Within responses coded as 3, one student made a connection between evolution and the importance of conserving biodiversity in the face of probable extinction, stating, “I learned things are more than likely going to die before they have the time to evolve, so we should try to protect and minimize our destruction and impact on their habitats.” Another student expressed, “I value the evolution ideas I’ve learned in that I can understand the importance of seeing how people are more than just their heritage or where they come from. Learning about evolution has made me more open-minded.” This demonstrates that the student values evolution for explaining the shared evolutionary history of all humans and the social implications of that knowledge. Other students conveyed that this knowledge would be valuable in their future careers and personal lives, evident in statements such as “I intend to focus on biological anthropology, so I will be constantly discussing human evolution and the ideas taken from this class on evolution will help contribute to my understanding of greater human evolution,” and “I value the ideas about evolution that I have learned, because I am now a deeper learner. I like to learn about how species have morphed over time. I would like to learn about my ancestry, and where I came from. I would use the stuff I learned in this class to analyze my findings.”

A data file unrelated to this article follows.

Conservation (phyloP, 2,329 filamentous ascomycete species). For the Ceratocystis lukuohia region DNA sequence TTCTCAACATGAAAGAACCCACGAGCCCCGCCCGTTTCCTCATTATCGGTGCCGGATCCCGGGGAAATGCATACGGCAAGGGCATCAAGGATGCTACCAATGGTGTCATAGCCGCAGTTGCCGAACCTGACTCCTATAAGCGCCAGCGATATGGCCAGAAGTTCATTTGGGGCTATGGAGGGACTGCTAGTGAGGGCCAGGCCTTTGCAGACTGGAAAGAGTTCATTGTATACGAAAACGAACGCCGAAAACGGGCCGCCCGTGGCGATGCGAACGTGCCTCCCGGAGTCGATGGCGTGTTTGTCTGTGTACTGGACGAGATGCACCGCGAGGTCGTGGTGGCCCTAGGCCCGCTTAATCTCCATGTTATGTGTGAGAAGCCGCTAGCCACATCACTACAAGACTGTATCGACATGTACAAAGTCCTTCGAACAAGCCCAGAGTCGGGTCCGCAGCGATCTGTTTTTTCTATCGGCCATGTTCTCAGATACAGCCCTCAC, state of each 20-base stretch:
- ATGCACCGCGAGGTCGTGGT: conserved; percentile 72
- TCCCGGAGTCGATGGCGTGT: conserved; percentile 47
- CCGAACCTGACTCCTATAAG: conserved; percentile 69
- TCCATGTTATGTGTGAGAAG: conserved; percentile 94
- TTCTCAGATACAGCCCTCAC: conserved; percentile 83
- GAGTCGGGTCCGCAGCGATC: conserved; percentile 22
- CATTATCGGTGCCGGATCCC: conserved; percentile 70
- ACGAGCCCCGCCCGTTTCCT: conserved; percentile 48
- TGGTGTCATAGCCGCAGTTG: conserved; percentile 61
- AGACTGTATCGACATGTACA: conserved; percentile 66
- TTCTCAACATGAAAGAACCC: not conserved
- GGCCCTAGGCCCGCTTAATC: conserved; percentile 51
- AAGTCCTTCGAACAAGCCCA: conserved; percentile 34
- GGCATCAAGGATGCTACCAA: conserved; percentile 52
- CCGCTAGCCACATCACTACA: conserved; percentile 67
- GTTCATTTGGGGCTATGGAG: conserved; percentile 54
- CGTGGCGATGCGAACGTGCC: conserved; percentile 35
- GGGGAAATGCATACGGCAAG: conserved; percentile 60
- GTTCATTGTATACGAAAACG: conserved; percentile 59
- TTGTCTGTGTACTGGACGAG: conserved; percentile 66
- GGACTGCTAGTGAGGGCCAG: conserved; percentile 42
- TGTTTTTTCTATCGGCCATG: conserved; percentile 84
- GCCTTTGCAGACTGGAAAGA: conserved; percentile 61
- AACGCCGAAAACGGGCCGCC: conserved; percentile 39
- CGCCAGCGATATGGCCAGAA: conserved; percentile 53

Open coding of these responses revealed three themes (Table 3) regarding how students value evolutionary knowledge: the recurring theme of enhanced observations of nature, specifically a concept of interconnectedness; discussing evolution in social interactions, which recurred from the AU section; and increased understanding of science.